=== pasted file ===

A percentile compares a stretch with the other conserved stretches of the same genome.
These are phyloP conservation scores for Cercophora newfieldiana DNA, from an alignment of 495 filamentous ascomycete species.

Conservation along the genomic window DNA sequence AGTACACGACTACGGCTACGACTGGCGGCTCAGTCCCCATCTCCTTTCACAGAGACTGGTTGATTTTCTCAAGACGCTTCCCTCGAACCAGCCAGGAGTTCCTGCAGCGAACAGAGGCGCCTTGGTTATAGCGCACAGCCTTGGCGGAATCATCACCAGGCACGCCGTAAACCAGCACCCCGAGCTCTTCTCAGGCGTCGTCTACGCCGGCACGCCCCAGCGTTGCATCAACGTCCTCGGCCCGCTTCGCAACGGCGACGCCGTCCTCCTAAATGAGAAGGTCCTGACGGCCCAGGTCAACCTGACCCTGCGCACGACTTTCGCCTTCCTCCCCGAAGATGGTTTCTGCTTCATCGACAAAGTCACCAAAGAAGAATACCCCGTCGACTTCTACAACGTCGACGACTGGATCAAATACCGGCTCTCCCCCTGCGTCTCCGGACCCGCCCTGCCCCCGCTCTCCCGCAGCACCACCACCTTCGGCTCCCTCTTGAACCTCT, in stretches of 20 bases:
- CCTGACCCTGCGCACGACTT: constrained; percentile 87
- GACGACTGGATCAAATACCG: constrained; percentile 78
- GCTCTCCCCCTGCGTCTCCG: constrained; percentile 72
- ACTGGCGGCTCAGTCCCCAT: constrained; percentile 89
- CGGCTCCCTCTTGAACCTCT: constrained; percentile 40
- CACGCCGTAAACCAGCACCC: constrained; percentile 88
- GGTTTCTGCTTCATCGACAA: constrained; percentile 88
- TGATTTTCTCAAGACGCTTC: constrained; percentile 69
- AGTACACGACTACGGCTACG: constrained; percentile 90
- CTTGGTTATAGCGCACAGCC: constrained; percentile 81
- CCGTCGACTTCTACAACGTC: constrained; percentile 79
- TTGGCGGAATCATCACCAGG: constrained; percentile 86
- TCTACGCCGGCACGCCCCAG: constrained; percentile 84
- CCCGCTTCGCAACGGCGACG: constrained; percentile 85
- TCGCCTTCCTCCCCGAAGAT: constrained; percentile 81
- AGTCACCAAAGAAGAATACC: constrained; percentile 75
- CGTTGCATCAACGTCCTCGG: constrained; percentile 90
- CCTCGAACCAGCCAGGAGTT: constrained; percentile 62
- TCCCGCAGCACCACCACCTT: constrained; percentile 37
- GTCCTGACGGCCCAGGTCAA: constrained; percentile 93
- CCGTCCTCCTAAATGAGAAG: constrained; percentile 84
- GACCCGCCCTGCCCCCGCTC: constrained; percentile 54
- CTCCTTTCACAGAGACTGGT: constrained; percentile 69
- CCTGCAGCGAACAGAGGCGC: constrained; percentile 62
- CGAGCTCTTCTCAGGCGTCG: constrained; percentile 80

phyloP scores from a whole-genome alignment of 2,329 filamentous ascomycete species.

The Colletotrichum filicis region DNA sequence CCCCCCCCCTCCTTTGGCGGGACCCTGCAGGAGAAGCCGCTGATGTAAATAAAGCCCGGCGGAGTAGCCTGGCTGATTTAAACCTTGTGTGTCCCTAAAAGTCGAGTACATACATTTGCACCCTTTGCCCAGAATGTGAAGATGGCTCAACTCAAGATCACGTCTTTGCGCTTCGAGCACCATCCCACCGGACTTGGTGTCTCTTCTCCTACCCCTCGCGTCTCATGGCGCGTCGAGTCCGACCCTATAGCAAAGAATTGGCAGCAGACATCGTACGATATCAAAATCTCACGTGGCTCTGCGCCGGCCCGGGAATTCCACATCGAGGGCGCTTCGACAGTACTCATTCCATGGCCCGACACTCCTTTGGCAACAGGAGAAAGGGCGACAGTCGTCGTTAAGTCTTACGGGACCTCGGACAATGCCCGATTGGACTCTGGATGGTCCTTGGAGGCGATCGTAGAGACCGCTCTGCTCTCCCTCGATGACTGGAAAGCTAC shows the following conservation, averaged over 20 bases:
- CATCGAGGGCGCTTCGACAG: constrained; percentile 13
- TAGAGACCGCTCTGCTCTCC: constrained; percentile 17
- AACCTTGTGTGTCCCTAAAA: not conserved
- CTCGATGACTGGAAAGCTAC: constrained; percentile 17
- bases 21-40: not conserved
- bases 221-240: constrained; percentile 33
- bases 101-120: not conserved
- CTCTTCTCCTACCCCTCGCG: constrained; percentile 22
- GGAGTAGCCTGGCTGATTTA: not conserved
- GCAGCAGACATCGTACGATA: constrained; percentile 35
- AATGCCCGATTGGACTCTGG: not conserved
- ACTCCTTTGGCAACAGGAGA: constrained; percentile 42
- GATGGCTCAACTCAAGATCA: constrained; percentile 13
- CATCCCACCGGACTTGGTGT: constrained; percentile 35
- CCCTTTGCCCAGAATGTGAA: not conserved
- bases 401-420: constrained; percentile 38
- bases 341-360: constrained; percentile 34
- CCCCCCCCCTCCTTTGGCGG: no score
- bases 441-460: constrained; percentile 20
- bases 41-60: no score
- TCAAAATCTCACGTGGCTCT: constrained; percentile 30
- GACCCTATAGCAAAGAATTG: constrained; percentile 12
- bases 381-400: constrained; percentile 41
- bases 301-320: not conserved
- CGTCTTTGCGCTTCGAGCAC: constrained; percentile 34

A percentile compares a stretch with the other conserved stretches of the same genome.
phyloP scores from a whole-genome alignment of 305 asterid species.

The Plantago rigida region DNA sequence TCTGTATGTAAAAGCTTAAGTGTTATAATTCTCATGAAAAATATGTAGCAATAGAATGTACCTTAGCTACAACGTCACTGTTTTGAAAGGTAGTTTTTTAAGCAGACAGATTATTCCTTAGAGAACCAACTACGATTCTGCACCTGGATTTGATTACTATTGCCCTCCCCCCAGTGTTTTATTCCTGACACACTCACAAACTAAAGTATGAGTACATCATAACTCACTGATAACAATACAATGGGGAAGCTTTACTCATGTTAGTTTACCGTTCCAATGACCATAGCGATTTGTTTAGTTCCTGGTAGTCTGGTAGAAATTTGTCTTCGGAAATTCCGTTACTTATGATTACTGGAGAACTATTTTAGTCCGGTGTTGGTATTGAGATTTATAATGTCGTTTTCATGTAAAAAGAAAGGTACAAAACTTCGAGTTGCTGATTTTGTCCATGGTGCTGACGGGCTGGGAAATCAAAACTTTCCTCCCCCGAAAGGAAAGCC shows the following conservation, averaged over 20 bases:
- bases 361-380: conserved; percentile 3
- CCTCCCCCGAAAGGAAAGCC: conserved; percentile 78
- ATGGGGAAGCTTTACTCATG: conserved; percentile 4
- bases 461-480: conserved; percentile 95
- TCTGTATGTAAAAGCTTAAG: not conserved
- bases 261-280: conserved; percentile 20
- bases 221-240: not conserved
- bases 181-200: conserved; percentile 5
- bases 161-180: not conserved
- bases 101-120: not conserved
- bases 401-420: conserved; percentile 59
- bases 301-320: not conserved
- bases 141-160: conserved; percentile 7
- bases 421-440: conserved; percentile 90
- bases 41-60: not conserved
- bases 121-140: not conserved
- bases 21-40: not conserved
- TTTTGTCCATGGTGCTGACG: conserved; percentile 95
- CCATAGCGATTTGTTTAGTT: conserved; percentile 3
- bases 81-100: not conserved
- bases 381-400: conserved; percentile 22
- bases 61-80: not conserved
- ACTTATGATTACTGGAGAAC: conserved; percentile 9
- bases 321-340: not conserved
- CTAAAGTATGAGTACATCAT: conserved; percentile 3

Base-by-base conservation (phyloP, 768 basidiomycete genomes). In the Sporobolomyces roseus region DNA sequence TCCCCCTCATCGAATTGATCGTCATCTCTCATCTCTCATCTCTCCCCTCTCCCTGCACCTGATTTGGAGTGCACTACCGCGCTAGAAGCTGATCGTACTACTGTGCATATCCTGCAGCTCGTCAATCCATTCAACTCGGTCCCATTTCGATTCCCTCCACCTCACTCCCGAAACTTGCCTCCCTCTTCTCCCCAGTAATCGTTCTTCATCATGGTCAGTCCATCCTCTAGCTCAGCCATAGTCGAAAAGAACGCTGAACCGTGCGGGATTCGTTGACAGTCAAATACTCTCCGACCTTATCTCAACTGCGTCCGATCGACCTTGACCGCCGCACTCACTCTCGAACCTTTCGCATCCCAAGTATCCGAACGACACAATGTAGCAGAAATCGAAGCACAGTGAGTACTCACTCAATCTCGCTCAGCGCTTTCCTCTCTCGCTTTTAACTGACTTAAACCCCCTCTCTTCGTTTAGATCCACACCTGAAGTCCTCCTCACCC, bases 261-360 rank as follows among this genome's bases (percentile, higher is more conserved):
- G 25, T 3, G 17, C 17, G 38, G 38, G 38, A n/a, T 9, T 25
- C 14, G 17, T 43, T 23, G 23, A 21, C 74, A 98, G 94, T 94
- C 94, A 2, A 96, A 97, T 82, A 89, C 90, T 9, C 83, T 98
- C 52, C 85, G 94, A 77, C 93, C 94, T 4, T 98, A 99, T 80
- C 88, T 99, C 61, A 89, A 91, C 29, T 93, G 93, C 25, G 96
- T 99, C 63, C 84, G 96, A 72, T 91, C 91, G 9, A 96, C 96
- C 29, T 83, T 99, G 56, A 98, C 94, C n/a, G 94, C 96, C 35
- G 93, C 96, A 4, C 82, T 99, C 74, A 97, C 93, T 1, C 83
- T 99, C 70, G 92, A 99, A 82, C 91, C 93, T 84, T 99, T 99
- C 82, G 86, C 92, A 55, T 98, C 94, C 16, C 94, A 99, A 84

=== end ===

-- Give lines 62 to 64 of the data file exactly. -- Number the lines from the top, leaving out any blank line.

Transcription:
- bases 461-480: conserved; percentile 95
- TCTGTATGTAAAAGCTTAAG: not conserved
- bases 261-280: conserved; percentile 20